Concert Vault

Wishbone Ash

Capitol Theatre (Passaic, NJ)

Jan 19, 1974

  • play
  • add
  • favorite
  1. 1 Vas Dis 05:02
  2. 2 Sometime World 07:51
  3. 3 Rock 'n Roll Widow 06:50
  4. 4 The King Will Come 06:53
  5. 5 Warrior 06:01
  6. 6 The Pilgrim 11:15
  7. 7 Blowin' Free / Jail Bait 13:08
  8. 8 Phoenix 24:09
  9. 9 Time Was 07:24
  10. 10 Where Were You Tomorrow 14:35
More Wishbone Ash
Liner Notes

Andy Powell - guitar, vocals; Martin Turner - bass, vocals; Steve Upton - drums; Ted Turner - guitar, vocals; Peter Haycock - guest guitarist, track 10; Colin Cooper - guest saxophonist, track 10

Recorded while the band was promoting its first album of live material (Live Dates), this recording captures the dual guitar rock quartet at its rockin' best, when the band was full of fire. It would be the last tour with the original lineup, as second guitarist Ted Turner would leave at the conclusion of the tour. It is anyone's guess if the band would have eventually broken through to be a legendary Brit band had this version stayed together.

Featured here are songs from the first three albums and a couple of remakes, including "Vas Dis," "Sometime World," "Warrior," "Rock 'n Roll Widow," and "Time Was." There are two highlights in particular, "Pilgrim" and "Phoenix," both of which showcase the band with its progressive edge.

Wishbone Ash began as a blues-based guitar band and eventually became a progressive rock force with a dual guitar format. They formed in the late 1960s with guitarist Andy Powell, bassist Martin Turner, second guitarist Ted Turner, and drummer Steve Upton. They were quickly scooped up by rock manager Miles Copeland, years before he would spearhead the careers of Sting, his brother Stuart Copeland, and Andy Summers as the Police. Copeland got them an opening slot with Deep Purple, and one day when guitarist Andy Powell was jamming with Purple's Ritchie Blackmore at a sound check, they were offered a record deal with Decca Records in the U.K.

The group released four studio albums in four years, growing in popularity with each record. They were faves of the British press, and in many ways offered as a sort of U.K. counterpart to what the Allman Brothers Band were doing with dual guitars in the United States. After the tour for Wishbone 4 in 1974, Ted Turner left the band and was replaced by Laurie Wisefield, who remained with Wishbone Ash through the late 1980s. Bassist and founder Martin Turner would also leave for a time and was replaced by former King Crimson and future Asia bassist John Wetton.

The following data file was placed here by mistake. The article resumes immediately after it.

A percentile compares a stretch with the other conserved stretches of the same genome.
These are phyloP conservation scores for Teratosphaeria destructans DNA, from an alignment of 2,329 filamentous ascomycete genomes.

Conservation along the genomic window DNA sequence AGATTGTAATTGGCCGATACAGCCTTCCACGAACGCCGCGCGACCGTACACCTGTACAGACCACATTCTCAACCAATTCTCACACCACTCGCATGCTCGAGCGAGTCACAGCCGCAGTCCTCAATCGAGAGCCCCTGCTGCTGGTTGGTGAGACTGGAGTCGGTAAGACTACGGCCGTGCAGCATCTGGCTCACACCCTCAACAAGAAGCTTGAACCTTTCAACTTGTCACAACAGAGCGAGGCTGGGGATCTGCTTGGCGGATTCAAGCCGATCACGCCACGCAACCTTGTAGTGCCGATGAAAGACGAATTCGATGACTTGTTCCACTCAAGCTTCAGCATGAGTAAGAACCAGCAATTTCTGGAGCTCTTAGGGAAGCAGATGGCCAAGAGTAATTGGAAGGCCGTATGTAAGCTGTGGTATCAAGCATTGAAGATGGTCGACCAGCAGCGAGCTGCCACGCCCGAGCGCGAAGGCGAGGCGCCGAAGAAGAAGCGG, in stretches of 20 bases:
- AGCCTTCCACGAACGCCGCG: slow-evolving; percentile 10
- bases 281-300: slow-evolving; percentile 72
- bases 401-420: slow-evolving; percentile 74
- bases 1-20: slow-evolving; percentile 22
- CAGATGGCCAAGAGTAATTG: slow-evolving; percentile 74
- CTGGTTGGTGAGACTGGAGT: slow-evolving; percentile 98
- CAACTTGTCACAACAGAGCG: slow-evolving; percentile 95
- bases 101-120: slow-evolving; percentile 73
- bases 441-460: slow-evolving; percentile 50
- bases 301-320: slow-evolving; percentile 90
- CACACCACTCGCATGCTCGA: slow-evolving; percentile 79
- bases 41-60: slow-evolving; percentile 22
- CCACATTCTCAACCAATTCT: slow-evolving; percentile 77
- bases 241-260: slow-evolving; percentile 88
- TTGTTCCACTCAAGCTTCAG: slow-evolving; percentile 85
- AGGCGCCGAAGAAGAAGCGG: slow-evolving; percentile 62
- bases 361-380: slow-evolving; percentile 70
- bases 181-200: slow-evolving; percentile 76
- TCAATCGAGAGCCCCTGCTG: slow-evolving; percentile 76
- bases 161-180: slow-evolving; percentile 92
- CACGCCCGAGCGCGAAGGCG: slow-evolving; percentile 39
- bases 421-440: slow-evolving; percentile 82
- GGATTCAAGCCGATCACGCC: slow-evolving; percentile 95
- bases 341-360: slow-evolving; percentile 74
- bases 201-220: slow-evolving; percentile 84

Wishbone Ash has essentially remained a cult favorite, never really achieving widespread commercial success. The original lineup did reunite for one LP and tour in 1992, and today Powell lives in Connecticut and Turner remains in the U.K. There have been two different versions of Wishbone Ash touring since the mid-1990s, with both musicians fighting over the right to the name.

More
More Wishbone Ash

Andy Powell - guitar, vocals; Martin Turner - bass, vocals; Steve Upton - drums; Ted Turner - guitar, vocals; Peter Haycock - guest guitarist, track 10; Colin Cooper - guest saxophonist, track 10

Recorded while the band was promoting its first album of live material (Live Dates), this recording captures the dual guitar rock quartet at its rockin' best, when the band was full of fire. It would be the last tour with the original lineup, as second guitarist Ted Turner would leave at the conclusion of the tour. It is anyone's guess if the band would have eventually broken through to be a legendary Brit band had this version stayed together.

Featured here are songs from the first three albums and a couple of remakes, including "Vas Dis," "Sometime World," "Warrior," "Rock 'n Roll Widow," and "Time Was." There are two highlights in particular, "Pilgrim" and "Phoenix," both of which showcase the band with its progressive edge.

Wishbone Ash began as a blues-based guitar band and eventually became a progressive rock force with a dual guitar format. They formed in the late 1960s with guitarist Andy Powell, bassist Martin Turner, second guitarist Ted Turner, and drummer Steve Upton. They were quickly scooped up by rock manager Miles Copeland, years before he would spearhead the careers of Sting, his brother Stuart Copeland, and Andy Summers as the Police. Copeland got them an opening slot with Deep Purple, and one day when guitarist Andy Powell was jamming with Purple's Ritchie Blackmore at a sound check, they were offered a record deal with Decca Records in the U.K.

The group released four studio albums in four years, growing in popularity with each record. They were faves of the British press, and in many ways offered as a sort of U.K. counterpart to what the Allman Brothers Band were doing with dual guitars in the United States. After the tour for Wishbone 4 in 1974, Ted Turner left the band and was replaced by Laurie Wisefield, who remained with Wishbone Ash through the late 1980s. Bassist and founder Martin Turner would also leave for a time and was replaced by former King Crimson and future Asia bassist John Wetton.

Wishbone Ash has essentially remained a cult favorite, never really achieving widespread commercial success. The original lineup did reunite for one LP and tour in 1992, and today Powell lives in Connecticut and Turner remains in the U.K. There have been two different versions of Wishbone Ash touring since the mid-1990s, with both musicians fighting over the right to the name.